Another long distance bus driver has been shot.
In the latest attacks on Wednesday evening, the Intercape driver was hit on Jakes Gerwel Drive as he was joining the N2 inbound near Langa.
The driver lost control, went through the barrier and slid down a steep embankment.
This was the third such incident in one week.
The company confirmed that two of its buses were attacked on the same day, incidents which they blame on rogue taxi groups.
“Two Intercape coaches came under attack in Cape Town on Wednesday evening within moments of each other,” they said.
“In the first incident, an Intercape driver was shot in the stomach and leg. He saw a parked police vehicle and took the off-ramp but was unable to keep the vehicle on the road. The driver was attended to on the scene before being rushed to hospital.
“There were no passengers on board at the time of the attack. The coach was en route to Cape Town station to load passengers.”
Intercape says a while later, a second coach came under fire in the same area but no one was hurt.
Wednesday’s attacks come days after an Intercape driver was shot outside the company’s depot on 31 July. The driver is in a serious but stable condition in hospital.
In April, 35-year-old driver Bangikhaya Machana died in hospital days after being shot.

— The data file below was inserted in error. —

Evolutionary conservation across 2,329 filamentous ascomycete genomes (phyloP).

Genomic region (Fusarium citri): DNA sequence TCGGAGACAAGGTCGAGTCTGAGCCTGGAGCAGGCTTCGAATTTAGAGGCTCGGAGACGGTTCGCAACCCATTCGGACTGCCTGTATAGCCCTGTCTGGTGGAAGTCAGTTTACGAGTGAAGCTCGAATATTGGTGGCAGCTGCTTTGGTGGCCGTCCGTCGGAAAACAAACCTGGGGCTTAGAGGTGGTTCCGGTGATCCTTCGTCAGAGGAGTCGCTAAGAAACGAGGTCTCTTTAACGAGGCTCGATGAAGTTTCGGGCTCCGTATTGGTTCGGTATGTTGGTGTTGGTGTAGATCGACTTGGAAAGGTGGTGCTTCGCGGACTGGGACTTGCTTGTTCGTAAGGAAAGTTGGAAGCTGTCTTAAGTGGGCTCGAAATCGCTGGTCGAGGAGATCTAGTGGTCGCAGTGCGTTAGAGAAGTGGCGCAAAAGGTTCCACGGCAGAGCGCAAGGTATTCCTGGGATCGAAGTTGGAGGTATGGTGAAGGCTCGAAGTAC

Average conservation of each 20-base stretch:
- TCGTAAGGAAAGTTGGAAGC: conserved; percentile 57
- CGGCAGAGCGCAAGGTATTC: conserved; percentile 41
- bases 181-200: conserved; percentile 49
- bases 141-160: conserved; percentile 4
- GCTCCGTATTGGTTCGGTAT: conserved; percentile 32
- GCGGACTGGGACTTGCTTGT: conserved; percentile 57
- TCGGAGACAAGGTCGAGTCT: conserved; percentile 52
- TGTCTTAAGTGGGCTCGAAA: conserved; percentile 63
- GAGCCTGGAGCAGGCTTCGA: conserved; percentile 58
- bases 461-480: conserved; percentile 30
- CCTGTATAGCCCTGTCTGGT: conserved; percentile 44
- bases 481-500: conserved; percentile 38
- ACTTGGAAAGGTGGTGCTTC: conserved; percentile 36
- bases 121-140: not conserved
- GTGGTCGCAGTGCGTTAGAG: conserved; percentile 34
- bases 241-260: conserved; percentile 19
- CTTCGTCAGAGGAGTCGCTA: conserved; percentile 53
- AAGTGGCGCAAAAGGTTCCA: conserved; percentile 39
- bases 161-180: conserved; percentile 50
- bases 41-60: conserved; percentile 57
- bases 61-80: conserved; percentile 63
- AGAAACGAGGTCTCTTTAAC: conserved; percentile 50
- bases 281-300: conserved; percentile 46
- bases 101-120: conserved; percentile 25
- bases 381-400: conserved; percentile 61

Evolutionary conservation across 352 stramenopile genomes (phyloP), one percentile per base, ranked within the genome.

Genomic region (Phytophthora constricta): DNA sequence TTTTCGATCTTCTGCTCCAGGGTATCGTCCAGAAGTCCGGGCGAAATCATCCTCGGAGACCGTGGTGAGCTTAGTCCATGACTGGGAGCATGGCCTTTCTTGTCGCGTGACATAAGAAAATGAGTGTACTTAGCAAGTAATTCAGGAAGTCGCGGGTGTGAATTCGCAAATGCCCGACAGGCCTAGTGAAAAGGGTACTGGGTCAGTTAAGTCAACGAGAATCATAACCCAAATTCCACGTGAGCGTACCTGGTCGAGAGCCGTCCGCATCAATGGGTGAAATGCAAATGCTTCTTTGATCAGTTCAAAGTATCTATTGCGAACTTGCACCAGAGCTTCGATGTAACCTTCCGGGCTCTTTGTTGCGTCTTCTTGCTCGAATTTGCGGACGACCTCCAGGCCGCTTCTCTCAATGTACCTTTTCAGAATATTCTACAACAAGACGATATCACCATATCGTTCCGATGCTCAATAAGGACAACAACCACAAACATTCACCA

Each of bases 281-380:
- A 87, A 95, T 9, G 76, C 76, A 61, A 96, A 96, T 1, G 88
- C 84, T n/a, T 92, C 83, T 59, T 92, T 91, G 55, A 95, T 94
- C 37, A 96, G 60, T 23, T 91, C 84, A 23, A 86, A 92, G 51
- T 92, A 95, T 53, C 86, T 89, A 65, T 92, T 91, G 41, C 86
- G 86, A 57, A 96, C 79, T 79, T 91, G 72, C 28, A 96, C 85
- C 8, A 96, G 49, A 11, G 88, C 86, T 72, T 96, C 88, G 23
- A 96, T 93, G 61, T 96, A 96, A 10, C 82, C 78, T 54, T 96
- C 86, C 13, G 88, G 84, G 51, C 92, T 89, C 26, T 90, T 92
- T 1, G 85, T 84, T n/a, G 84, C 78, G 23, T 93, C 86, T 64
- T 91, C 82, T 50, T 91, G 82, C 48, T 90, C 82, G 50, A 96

“In the space of just 13 months, there have been over 150 recorded violent incidents and 124 criminal cases have been opened, Intercape added.
“The attacks are as a result of a violent campaign waged against the industry by rogue taxi associations who seek to force long-distance coach companies out of operating in certain regions and routes across South Africa.”
Provincial Transport Minister Daylin Mitchell says the incidents come two days before the Standing Committee on Transport and Public Works in the Provincial Parliament.
“The recent spate of extortion and of attacks on buses, including Golden Arrow buses, as well as coaches serving long distance routes, will be discussed.
“I have taken steps to ensure that the matter is brought to the attention of authorities in the security and enforcement environment after this spike in attacks on buses.”
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